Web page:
Gun violence remains a significant public health problem that is both understudied and underfunded, and plagued by inadequate or inaccessible data sources. Over the years, numerous trauma centers have attempted to use local registries to study single-institutional trends, however, this approach limits generalizability to our national epidemic. In fact, even easily accessible, health-centered data from the CDC lack national relevance because they are limited to those enrolled states only. We sought to examine how publicly available law enforcement data from all 50 states might complement our understanding of circumstances and demographics surrounding national firearm death and help forge the first step in partnering law enforcement with trauma centers.
All homicide that occurred in the US during a 37-year period ending in 2016 was analyzed. Primary data files were obtained from the Federal Bureau of Investigation and comprised the database. Data analyzed included homicide type, situation, circumstance, firearm type, and demographic characteristics of victims and offenders. The proportion of firearm-related homicide was stratified by year and compared over time using simple linear regression.
There were 485,288 incidents of firearm homicide analyzed (64% of 752,935 total homicides). Most victims were male (85%), black (53%), and a mean age of 33 years; offenders were predominantly male (67%), black (39%), and a mean age of 30 years. Fifty-four percent of all homicide involved a single victim and single offender, followed by a single victim and unknown offender(s) (31%); 4% of firearm homicide had multiple victims. Overall, handguns, shotguns, and rifles accounted for 76%, 7%, and 5% of all firearm homicide, respectively; 11% had no firearm type listed and <1% were other gun or unknown. Linear regression analysis identified a significant increase in the proportion of firearm-related homicide from 61% in 1980 to 71% in 2016 (β = 0.25; p < 0.0001).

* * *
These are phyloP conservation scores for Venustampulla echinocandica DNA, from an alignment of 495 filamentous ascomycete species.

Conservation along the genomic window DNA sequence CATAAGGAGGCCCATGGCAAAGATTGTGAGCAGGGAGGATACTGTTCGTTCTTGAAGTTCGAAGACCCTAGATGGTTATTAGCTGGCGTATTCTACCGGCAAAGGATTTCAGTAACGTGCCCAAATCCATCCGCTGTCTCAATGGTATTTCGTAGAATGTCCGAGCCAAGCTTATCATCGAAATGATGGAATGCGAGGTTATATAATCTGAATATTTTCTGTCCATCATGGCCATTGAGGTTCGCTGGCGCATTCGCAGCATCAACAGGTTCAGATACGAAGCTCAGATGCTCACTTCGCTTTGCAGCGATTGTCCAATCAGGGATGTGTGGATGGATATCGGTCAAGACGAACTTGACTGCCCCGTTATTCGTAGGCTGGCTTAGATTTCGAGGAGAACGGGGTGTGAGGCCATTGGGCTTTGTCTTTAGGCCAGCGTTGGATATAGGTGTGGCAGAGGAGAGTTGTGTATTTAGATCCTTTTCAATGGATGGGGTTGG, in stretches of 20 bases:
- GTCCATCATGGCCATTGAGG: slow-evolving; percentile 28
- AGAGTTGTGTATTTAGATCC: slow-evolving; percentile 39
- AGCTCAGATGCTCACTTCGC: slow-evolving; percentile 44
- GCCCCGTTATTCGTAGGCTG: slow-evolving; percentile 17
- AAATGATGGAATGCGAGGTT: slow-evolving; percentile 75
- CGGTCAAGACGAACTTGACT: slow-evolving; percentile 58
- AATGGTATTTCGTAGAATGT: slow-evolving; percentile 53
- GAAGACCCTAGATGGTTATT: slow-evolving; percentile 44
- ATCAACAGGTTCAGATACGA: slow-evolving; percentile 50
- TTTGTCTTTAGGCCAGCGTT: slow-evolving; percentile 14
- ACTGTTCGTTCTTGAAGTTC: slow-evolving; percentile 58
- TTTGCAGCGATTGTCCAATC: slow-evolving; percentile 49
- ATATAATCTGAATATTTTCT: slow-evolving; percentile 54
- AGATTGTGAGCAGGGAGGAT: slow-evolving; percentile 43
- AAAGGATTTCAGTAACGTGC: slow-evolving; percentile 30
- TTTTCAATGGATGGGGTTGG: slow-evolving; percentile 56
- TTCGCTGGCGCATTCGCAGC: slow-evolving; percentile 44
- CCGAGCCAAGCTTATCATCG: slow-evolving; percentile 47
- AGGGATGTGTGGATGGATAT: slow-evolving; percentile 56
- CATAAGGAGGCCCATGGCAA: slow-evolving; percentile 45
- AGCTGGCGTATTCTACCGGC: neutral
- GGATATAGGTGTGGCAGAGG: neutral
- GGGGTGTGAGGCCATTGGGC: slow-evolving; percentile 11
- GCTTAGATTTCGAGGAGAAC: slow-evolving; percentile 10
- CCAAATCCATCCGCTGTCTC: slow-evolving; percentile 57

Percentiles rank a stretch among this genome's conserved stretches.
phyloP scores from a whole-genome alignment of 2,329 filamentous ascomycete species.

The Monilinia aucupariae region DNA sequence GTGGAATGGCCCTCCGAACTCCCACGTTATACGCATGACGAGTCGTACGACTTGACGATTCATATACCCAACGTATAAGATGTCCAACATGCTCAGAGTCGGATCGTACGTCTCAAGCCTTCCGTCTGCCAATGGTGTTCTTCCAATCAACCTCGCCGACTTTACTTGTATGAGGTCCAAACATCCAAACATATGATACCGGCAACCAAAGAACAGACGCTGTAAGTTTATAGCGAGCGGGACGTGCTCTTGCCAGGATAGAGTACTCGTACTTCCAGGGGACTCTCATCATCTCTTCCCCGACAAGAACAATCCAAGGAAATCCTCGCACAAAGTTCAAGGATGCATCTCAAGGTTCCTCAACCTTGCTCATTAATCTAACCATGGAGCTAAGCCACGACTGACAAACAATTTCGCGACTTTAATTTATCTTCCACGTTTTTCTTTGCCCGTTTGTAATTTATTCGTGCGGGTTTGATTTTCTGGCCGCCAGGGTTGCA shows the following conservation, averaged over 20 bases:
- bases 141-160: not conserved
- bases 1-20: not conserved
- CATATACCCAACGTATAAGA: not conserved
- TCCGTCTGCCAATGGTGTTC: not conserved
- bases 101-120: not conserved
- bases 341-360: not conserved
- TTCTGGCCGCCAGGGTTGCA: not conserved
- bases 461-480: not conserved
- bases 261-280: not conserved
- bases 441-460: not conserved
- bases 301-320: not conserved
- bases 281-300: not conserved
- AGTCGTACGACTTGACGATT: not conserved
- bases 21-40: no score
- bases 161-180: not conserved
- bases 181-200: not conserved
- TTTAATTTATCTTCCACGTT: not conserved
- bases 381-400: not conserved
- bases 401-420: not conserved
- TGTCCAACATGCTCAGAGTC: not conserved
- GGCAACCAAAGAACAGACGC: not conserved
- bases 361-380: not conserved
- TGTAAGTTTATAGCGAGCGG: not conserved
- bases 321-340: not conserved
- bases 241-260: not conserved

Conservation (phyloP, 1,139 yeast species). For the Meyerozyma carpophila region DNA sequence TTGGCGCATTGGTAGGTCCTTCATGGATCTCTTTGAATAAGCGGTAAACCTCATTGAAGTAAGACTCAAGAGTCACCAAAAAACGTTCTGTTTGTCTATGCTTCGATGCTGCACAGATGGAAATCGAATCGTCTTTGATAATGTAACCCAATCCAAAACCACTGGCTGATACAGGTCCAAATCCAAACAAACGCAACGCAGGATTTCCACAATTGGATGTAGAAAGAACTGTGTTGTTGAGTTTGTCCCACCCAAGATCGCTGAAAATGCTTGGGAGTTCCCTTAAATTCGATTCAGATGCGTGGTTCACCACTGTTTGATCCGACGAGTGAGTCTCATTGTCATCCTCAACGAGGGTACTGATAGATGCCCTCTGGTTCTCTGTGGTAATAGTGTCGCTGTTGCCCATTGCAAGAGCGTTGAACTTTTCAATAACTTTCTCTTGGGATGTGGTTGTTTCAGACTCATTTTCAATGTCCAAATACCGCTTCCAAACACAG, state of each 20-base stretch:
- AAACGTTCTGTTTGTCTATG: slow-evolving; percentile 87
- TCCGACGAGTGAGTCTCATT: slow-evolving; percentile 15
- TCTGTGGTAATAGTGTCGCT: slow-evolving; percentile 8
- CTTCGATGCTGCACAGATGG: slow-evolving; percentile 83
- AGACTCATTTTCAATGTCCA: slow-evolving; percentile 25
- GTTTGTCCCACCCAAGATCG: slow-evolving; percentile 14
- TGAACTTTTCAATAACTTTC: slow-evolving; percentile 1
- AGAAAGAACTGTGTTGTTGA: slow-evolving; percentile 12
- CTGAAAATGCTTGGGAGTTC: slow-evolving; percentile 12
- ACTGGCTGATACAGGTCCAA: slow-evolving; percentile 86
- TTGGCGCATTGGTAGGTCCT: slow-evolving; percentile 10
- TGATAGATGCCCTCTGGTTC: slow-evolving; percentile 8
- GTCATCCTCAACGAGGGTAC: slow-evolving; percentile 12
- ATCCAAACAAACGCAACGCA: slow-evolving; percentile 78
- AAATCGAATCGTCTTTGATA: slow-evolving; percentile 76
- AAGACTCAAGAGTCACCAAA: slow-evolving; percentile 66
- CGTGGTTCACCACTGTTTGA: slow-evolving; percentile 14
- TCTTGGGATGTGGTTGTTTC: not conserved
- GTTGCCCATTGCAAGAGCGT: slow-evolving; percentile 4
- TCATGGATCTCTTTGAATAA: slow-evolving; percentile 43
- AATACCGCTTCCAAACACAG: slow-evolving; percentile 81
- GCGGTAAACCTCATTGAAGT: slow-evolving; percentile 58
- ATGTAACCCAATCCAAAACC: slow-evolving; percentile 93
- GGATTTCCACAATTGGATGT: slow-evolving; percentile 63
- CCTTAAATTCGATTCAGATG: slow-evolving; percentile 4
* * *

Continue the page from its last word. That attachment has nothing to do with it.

Gun violence represents an ongoing public health concern, with the proportion of firearm homicide steadily and significantly increasing from 1980 to 2016. Homicide data from the Federal Bureau of Investigation can serve to supplement trauma registry data by helping to define gun violence patterns. However, stronger partnerships between local law enforcement agencies and trauma centers are necessary to better characterize firearm type and resultant injury patterns, direct prevention efforts and firearm policy, and reduce gun-related deaths.